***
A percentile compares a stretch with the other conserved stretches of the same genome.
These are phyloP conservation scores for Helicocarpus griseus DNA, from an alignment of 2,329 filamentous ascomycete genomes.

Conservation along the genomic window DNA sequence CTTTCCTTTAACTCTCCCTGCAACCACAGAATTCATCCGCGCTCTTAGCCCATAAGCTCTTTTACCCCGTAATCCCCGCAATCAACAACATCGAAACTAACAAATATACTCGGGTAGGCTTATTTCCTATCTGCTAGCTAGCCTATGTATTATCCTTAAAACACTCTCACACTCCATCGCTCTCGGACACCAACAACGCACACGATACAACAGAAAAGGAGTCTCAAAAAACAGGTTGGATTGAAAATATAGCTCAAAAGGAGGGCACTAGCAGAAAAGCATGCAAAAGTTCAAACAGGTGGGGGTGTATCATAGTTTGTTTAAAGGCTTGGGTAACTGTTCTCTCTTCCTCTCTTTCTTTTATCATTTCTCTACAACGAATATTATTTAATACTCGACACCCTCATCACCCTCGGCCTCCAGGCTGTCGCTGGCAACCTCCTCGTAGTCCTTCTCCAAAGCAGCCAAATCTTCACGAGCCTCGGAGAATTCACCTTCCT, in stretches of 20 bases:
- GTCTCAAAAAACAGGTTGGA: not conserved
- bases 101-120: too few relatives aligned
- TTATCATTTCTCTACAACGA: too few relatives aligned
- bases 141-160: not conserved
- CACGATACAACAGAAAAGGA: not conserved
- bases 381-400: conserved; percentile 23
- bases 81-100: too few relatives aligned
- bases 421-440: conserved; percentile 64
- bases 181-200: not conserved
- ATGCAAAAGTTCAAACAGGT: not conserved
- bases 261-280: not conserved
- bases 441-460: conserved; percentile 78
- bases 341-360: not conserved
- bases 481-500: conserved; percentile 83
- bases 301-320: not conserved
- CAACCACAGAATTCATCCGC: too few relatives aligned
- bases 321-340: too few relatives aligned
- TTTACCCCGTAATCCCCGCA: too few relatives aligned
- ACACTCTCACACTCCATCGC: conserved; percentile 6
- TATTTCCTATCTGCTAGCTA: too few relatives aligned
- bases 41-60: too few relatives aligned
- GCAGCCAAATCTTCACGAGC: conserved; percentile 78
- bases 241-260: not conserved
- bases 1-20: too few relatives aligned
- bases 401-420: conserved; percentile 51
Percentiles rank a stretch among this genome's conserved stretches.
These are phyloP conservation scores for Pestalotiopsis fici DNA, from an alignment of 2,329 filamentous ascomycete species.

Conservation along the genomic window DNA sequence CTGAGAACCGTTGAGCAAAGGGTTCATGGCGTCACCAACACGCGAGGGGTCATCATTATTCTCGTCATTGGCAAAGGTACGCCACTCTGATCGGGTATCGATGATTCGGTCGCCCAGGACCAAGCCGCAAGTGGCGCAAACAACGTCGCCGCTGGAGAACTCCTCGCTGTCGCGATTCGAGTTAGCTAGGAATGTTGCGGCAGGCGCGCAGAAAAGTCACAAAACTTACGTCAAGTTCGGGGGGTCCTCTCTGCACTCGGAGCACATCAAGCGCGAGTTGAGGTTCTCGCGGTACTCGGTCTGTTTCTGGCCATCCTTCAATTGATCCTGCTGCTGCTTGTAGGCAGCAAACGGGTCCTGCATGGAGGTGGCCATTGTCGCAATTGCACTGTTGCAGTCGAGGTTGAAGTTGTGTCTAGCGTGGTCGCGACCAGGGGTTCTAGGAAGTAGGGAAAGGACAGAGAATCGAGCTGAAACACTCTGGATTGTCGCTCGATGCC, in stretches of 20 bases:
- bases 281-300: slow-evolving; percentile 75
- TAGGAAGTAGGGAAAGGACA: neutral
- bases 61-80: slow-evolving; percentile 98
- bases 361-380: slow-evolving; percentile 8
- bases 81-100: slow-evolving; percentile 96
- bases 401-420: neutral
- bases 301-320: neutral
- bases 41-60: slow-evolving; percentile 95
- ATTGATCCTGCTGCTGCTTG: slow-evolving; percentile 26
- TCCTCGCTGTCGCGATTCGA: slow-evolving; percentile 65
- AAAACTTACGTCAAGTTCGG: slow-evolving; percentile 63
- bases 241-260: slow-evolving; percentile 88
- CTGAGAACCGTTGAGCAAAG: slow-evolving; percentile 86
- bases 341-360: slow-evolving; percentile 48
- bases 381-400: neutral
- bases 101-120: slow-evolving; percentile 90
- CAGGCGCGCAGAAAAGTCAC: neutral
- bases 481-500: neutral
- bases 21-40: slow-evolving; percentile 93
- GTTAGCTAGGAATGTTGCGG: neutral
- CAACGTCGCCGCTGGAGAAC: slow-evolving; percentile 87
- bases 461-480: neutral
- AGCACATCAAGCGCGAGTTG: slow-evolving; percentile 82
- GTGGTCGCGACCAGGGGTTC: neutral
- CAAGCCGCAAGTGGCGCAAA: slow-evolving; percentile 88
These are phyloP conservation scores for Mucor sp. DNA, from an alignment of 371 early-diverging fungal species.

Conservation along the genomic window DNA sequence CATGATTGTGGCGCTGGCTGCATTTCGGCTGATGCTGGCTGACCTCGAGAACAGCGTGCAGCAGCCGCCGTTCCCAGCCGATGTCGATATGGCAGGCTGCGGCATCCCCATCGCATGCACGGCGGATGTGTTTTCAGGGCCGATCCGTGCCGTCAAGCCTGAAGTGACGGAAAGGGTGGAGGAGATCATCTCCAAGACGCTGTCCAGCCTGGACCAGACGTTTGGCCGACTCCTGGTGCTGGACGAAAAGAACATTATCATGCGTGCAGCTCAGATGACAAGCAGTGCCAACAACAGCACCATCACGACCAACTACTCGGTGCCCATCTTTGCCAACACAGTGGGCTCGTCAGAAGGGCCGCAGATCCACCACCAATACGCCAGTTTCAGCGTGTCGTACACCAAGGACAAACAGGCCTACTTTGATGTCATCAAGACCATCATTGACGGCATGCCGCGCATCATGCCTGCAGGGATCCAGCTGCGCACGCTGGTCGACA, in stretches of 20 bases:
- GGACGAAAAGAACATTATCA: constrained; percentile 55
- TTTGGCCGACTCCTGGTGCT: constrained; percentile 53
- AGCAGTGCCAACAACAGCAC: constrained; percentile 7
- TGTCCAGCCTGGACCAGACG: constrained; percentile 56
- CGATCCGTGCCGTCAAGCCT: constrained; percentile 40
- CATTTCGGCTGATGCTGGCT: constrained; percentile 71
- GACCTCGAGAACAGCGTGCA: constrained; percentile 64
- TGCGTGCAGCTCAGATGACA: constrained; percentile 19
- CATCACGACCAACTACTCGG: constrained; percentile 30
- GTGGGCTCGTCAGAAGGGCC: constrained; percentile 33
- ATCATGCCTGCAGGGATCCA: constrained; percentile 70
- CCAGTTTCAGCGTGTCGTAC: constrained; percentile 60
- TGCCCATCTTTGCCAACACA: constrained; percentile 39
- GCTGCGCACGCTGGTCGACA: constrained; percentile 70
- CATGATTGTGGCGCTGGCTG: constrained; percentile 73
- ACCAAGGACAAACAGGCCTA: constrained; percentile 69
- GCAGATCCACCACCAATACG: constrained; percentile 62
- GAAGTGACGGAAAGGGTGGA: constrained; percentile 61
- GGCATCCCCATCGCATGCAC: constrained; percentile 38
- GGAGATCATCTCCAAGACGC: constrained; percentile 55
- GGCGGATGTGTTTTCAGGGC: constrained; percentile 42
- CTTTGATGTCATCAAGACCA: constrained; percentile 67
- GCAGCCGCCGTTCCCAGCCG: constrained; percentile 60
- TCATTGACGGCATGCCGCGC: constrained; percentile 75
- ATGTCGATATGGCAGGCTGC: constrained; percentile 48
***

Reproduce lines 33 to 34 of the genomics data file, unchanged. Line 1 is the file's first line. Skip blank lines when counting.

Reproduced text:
- TAGGAAGTAGGGAAAGGACA: neutral
- bases 61-80: slow-evolving; percentile 98